(Reprinted from the 2012 issue of Columbia, written by Patrick Scalisi and illustrated by Ben Hatke).
On Mardi Gras (Shrove Tuesday), the day before Ash Wednesday, there’s a tradition to use up all the animal products (butter, eggs, etc.) in the house by making pancakes in preparation for the start of Lent. In commemoration of this tradition here is a Texas council’s pancakes that are so light that they almost float.
When Richard L. Wagner transferred to St. Francis of Assisi Council 12484 in Lancaster, Texas, in January 2009, he brought with him a culinary technique that transformed the parish breakfasts hosted by his new council: “Angel-Lite Pancakes.”
“Our secret recipe contains no water or milk,” Wagner wrote in a 2009 letter to Columbia magazine. “These ‘Angel Lites’ are so lite, they tend to float off the griddles and have to be plucked out of the air to serve them.”
In no time at all, Wagner’s recipe became the centerpiece of breakfasts held after Sunday Mass, and Wagner would take to the pulpit before each event to pitch his creation to parishioners.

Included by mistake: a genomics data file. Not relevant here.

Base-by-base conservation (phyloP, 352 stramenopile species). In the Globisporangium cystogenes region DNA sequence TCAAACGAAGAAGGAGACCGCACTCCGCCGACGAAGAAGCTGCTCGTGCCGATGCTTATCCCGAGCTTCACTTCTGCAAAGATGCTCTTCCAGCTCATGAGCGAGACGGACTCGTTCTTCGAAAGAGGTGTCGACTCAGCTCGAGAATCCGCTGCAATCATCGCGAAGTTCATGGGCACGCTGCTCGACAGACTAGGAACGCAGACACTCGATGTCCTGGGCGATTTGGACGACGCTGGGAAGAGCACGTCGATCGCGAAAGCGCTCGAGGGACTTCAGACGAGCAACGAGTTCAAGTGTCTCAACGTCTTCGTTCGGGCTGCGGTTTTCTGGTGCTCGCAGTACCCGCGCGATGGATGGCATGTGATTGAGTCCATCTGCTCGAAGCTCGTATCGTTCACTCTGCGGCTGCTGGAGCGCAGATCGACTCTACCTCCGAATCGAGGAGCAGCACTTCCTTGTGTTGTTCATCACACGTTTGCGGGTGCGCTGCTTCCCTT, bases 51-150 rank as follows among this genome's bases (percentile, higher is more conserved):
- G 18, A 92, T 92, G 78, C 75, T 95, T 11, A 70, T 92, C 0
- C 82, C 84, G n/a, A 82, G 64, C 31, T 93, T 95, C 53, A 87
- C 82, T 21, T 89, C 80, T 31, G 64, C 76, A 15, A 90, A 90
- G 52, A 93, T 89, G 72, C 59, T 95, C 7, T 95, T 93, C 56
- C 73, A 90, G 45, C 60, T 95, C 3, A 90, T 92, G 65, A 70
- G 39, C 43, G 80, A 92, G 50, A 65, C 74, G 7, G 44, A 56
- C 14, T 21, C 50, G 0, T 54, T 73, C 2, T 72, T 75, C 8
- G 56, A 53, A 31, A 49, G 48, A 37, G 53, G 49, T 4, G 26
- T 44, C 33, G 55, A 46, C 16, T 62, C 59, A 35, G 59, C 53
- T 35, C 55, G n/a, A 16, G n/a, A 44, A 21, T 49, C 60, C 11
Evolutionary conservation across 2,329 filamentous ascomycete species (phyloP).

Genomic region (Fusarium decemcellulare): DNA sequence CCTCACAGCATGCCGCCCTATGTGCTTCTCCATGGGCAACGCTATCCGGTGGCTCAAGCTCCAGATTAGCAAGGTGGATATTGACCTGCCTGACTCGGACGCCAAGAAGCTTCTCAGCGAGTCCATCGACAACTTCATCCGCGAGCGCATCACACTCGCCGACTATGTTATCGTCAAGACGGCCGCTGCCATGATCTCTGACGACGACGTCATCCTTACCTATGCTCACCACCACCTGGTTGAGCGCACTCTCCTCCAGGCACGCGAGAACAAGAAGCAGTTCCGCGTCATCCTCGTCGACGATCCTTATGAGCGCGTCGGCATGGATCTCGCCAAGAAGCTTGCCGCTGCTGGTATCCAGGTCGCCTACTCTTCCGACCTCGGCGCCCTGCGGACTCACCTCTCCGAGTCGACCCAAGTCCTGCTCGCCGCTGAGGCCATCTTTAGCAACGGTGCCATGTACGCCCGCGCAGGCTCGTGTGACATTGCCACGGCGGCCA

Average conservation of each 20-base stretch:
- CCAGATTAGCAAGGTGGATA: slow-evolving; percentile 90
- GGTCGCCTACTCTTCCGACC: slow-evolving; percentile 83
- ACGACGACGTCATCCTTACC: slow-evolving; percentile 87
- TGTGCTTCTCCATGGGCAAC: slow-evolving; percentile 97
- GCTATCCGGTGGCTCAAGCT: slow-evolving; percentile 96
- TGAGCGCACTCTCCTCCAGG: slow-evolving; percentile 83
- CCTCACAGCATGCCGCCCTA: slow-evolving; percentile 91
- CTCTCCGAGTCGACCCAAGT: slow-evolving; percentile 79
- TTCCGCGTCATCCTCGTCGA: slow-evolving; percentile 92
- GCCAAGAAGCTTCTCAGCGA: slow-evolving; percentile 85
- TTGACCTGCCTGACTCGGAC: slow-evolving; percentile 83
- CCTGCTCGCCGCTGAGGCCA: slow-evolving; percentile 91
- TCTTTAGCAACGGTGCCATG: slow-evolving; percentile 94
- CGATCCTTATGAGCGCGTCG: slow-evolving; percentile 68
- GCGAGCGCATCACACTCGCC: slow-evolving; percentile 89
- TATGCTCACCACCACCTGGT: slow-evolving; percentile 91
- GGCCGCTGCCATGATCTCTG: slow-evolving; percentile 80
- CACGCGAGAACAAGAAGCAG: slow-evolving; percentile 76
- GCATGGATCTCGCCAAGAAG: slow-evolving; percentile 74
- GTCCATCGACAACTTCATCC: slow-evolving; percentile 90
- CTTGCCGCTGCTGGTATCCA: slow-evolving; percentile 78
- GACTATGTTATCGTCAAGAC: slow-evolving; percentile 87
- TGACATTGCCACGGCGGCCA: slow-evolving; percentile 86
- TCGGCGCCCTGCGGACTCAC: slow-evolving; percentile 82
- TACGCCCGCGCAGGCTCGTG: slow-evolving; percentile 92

“He always had a colorful expression to go with them. He said, ‘They’re so light, you’ll just fly away with them,’” said Thomas P. Germino Jr., who was grand knight when Wagner joined the council.
Besides the funds generated from the sale of the “Angel-Lite Pancakes” — which support the council’s charitable causes — the breakfasts have also brought parishioners closer together.
“That’s pretty much what the whole objective was: to have a place where the community could get to know one another,” said Germino. “We think that’s had a positive effect, because you get to know more people in the parish and grow into more of a family.”
Wagner passed away July 15, 2010, of complications from kidney failure, but his legacy lives on in the special pancakes that are still served by the council each month.
And now: The Secret Ingredient
Creating “Angel-Lite Pancakes” isn’t so much a set recipe as it is about making one simple substitution: exchanging the liquid requirement in any given recipe for ginger ale. Germino Jr. recommends using one cup of ginger ale for every one called-for cup of water or milk. (If the recipe calls for one cup of water/milk, use one cup of ginger ale; two cups water/milk will require two cups of ginger ale and so on.) Each brand will suggest a different ratio of mix to water/milk for their product.
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